# Finite groups

1. Jan 6, 2010

### SiddharthM

I've been trying to prove something that seems obvious but have had no success thus far:

say G is a finite group and H and K are proper subgroups, if K contains a conjugate of H, then it isn't possible to have G=HK.

Proof anybody? I'm happy if one can prove the special case below:

It's fairly easy to show one can't have the product of a proper subgroup and it's conjugate equal to a group i.e. it isn't possible that Hx^{-1}Hx=G unless H=G. Can you show it for an arbitrary product of conjugates? i.e. if $$\Pi_{x \in G} H^x=G$$ then H=G. Note that $$H^x=x^{-1}Hx$$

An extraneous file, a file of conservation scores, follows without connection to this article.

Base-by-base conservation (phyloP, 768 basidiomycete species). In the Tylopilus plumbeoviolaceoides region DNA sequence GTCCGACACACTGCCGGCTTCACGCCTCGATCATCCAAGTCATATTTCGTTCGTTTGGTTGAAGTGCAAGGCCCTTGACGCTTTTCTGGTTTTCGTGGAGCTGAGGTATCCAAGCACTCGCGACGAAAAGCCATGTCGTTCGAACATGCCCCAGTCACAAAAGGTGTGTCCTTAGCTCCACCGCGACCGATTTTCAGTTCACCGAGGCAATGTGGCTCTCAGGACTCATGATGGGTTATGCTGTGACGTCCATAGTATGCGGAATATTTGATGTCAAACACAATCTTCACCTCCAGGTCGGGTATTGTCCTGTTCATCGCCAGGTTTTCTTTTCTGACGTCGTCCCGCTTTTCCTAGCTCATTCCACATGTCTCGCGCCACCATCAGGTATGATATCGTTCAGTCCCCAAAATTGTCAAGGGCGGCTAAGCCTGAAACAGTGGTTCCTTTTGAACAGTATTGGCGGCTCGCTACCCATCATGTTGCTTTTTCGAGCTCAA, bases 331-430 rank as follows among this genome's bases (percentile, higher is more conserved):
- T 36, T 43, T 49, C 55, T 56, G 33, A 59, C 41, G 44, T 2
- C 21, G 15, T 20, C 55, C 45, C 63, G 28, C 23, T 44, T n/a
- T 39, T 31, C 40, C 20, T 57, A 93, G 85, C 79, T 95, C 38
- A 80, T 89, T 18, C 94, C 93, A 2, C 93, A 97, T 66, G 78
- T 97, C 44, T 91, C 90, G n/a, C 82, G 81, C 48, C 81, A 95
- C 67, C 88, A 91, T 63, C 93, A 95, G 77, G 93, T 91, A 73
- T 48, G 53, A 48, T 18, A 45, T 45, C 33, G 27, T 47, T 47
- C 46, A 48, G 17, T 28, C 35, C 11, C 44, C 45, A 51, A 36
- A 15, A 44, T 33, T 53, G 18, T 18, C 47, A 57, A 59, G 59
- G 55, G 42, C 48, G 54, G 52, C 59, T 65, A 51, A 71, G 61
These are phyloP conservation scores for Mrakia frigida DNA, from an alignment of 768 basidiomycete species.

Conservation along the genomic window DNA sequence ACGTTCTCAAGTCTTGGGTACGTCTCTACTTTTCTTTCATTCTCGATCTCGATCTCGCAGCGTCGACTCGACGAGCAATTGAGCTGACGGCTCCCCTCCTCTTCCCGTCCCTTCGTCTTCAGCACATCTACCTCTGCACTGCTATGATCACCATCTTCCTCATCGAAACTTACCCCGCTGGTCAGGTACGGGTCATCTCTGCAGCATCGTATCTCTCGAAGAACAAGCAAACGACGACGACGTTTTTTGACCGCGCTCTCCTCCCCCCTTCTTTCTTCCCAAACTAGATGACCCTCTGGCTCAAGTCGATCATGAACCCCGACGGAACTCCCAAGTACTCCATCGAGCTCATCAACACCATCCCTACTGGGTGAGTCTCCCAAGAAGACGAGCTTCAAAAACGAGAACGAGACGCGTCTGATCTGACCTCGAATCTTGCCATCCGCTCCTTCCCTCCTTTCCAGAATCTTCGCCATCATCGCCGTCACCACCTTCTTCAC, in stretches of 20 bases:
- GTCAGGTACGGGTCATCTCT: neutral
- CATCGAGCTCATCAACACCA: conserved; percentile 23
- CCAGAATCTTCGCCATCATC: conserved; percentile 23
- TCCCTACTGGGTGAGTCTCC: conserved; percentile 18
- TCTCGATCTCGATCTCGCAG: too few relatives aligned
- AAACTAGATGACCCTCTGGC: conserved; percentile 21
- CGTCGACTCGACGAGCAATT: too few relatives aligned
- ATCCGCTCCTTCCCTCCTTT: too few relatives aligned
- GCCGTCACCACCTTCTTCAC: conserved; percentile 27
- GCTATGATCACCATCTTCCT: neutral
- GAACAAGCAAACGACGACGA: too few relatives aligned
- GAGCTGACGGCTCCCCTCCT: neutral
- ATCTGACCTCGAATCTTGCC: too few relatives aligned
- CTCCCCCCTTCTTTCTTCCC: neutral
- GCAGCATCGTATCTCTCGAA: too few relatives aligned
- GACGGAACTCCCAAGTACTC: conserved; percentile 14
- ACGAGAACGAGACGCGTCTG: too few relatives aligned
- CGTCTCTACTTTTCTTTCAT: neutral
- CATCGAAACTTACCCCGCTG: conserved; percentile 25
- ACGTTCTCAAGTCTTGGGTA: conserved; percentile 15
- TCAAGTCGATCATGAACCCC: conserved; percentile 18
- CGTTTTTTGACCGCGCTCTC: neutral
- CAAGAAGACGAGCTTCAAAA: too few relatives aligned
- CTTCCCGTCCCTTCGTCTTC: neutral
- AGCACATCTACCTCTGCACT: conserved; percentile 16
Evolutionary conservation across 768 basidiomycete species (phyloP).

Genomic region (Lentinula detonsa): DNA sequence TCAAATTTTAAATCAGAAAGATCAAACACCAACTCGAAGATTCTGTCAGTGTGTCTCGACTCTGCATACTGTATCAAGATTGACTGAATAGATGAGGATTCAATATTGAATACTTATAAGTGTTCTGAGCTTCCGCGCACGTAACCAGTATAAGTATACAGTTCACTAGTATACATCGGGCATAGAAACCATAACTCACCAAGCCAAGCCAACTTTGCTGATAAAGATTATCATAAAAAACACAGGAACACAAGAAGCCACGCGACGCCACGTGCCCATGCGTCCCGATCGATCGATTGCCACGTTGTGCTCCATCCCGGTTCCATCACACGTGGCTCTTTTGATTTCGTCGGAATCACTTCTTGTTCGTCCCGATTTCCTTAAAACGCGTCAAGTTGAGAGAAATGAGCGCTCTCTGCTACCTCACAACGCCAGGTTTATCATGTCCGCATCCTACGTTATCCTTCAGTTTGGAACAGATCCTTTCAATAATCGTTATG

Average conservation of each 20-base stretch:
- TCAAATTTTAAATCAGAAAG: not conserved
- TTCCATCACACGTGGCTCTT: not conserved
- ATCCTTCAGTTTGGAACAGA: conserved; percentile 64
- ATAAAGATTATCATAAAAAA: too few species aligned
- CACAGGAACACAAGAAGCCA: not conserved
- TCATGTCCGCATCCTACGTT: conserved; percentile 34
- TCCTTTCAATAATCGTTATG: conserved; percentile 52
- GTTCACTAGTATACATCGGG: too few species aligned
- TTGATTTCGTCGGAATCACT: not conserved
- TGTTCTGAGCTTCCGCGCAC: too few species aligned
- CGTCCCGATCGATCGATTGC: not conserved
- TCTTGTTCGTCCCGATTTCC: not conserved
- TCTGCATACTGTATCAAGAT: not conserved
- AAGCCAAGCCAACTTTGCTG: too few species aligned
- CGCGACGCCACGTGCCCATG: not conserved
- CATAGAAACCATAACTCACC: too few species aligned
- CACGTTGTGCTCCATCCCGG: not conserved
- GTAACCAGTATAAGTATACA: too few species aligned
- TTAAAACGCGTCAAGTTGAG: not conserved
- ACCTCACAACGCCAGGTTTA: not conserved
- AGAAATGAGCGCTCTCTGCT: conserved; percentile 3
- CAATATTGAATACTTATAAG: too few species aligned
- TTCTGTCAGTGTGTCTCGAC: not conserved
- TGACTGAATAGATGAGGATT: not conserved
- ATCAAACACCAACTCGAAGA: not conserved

thanks for the help

2. Jan 6, 2010

### rasmhop

Let c be an element such that $cHc^{-1} \subseteq K$.

Assume G=HK.

Express $c^{-1}$ as a product $c^{-1}=hk$ with h in H and k in K. Then
$$1 = chc^{-1}ck$$
$$(chc^{-1})^{-1}k^{-1} = c$$
both factors on the left hand side are in K so c is in K.

Since c is in K, $H \subseteq c^{-1}Kc = K$. We then have G=HK=K so K isn't a proper subgroup of G.

3. Jan 7, 2010

### SiddharthM

thanks for the prompt reply, i appreciate the help.